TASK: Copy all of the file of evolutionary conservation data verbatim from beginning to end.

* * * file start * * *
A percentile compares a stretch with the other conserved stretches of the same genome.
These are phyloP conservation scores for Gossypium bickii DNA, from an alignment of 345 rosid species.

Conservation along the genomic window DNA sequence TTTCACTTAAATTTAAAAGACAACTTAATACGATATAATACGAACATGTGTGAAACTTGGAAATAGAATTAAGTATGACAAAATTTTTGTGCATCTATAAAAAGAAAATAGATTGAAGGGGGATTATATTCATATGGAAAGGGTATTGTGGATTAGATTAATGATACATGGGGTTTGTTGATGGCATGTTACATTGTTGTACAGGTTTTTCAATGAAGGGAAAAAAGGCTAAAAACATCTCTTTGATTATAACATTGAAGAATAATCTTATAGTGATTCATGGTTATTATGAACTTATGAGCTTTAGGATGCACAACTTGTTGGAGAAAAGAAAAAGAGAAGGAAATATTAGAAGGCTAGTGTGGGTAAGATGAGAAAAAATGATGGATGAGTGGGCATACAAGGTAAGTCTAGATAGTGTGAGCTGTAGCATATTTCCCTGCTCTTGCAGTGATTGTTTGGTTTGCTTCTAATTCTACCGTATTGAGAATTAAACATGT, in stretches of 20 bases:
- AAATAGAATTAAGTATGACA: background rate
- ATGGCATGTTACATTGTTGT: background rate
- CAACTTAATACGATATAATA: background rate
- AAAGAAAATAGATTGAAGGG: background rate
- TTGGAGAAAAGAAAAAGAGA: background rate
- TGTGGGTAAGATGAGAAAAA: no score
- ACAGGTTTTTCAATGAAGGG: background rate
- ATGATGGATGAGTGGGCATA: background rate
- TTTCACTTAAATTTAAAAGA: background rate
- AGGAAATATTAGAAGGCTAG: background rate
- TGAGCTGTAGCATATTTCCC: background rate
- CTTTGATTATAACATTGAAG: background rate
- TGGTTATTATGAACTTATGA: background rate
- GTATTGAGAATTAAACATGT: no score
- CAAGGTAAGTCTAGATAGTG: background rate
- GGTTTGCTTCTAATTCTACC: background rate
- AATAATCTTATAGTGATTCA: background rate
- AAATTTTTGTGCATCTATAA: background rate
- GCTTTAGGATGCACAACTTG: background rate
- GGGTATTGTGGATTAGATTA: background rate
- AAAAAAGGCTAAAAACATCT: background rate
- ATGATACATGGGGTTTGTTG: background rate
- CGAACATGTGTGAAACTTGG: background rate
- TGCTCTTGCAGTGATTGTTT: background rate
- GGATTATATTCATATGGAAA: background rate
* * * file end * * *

A percentile compares a stretch with the other conserved stretches of the same genome.
These are phyloP conservation scores for Gossypium bickii DNA, from an alignment of 345 rosid species.

Conservation along the genomic window DNA sequence TTTCACTTAAATTTAAAAGACAACTTAATACGATATAATACGAACATGTGTGAAACTTGGAAATAGAATTAAGTATGACAAAATTTTTGTGCATCTATAAAAAGAAAATAGATTGAAGGGGGATTATATTCATATGGAAAGGGTATTGTGGATTAGATTAATGATACATGGGGTTTGTTGATGGCATGTTACATTGTTGTACAGGTTTTTCAATGAAGGGAAAAAAGGCTAAAAACATCTCTTTGATTATAACATTGAAGAATAATCTTATAGTGATTCATGGTTATTATGAACTTATGAGCTTTAGGATGCACAACTTGTTGGAGAAAAGAAAAAGAGAAGGAAATATTAGAAGGCTAGTGTGGGTAAGATGAGAAAAAATGATGGATGAGTGGGCATACAAGGTAAGTCTAGATAGTGTGAGCTGTAGCATATTTCCCTGCTCTTGCAGTGATTGTTTGGTTTGCTTCTAATTCTACCGTATTGAGAATTAAACATGT, in stretches of 20 bases:
- AAATAGAATTAAGTATGACA: background rate
- ATGGCATGTTACATTGTTGT: background rate
- CAACTTAATACGATATAATA: background rate
- AAAGAAAATAGATTGAAGGG: background rate
- TTGGAGAAAAGAAAAAGAGA: background rate
- TGTGGGTAAGATGAGAAAAA: no score
- ACAGGTTTTTCAATGAAGGG: background rate
- ATGATGGATGAGTGGGCATA: background rate
- TTTCACTTAAATTTAAAAGA: background rate
- AGGAAATATTAGAAGGCTAG: background rate
- TGAGCTGTAGCATATTTCCC: background rate
- CTTTGATTATAACATTGAAG: background rate
- TGGTTATTATGAACTTATGA: background rate
- GTATTGAGAATTAAACATGT: no score
- CAAGGTAAGTCTAGATAGTG: background rate
- GGTTTGCTTCTAATTCTACC: background rate
- AATAATCTTATAGTGATTCA: background rate
- AAATTTTTGTGCATCTATAA: background rate
- GCTTTAGGATGCACAACTTG: background rate
- GGGTATTGTGGATTAGATTA: background rate
- AAAAAAGGCTAAAAACATCT: background rate
- ATGATACATGGGGTTTGTTG: background rate
- CGAACATGTGTGAAACTTGG: background rate
- TGCTCTTGCAGTGATTGTTT: background rate
- GGATTATATTCATATGGAAA: background rate